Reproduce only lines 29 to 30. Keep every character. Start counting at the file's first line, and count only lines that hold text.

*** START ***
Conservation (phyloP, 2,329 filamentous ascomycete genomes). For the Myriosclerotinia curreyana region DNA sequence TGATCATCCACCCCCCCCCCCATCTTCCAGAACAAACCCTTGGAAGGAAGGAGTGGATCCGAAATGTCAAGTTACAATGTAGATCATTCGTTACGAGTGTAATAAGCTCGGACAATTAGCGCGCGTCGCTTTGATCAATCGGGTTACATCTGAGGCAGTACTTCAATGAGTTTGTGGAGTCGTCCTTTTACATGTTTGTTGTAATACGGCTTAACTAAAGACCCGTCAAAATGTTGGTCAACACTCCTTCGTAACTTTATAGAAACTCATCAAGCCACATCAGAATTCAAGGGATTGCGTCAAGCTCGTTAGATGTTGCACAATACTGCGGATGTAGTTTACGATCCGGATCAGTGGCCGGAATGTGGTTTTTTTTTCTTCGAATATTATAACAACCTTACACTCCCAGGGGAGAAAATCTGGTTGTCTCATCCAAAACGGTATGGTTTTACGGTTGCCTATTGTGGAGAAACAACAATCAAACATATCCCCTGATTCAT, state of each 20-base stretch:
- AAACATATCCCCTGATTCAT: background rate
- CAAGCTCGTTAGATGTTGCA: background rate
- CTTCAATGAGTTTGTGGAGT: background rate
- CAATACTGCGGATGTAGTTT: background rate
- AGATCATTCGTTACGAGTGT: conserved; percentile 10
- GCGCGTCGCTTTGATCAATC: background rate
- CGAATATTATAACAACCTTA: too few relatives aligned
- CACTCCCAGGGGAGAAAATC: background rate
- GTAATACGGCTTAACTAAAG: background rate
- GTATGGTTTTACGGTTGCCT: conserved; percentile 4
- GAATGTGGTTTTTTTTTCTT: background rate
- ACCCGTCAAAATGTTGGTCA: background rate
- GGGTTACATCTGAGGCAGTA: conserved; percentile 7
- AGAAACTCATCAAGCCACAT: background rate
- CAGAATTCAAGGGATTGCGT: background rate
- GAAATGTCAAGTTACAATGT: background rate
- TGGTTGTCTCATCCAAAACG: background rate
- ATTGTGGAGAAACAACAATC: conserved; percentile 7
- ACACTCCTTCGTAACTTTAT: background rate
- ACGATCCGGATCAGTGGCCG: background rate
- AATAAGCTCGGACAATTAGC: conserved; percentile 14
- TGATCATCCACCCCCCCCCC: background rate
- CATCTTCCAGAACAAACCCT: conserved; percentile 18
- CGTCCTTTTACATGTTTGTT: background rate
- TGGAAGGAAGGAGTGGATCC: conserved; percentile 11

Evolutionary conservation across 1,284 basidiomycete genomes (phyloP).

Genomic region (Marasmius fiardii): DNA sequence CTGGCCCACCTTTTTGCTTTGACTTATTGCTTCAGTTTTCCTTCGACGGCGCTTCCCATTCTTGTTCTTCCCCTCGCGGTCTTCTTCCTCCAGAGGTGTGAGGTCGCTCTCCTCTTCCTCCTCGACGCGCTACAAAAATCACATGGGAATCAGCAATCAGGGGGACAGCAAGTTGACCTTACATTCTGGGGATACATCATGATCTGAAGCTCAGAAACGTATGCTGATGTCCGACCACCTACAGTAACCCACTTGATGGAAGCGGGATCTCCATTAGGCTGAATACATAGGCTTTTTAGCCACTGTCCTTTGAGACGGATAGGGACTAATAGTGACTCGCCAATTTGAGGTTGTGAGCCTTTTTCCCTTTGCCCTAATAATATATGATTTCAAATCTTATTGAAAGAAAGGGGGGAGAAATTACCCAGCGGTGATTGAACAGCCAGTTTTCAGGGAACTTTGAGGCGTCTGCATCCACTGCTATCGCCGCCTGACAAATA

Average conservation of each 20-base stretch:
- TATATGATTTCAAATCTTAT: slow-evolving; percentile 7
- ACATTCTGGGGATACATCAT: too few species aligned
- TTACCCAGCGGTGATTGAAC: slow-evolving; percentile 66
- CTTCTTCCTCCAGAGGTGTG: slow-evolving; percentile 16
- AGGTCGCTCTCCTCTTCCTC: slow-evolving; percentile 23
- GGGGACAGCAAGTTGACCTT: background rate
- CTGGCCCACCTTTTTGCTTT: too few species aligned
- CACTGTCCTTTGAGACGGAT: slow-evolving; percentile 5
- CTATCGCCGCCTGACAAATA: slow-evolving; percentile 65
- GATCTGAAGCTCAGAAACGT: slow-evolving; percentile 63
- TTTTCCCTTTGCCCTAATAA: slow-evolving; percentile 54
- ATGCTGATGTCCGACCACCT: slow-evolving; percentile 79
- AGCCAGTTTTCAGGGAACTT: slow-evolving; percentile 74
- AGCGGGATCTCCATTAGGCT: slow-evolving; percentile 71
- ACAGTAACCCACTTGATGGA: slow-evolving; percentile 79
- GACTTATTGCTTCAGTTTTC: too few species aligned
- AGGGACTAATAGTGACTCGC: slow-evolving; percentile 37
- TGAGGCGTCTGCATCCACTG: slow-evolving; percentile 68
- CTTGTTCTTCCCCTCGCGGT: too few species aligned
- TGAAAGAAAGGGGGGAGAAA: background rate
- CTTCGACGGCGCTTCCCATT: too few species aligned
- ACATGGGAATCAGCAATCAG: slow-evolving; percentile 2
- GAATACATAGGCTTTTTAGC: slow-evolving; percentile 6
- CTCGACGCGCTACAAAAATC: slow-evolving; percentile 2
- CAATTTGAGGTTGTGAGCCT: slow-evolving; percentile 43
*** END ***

Average conservation of each 20-base stretch:
- TATATGATTTCAAATCTTAT: slow-evolving; percentile 7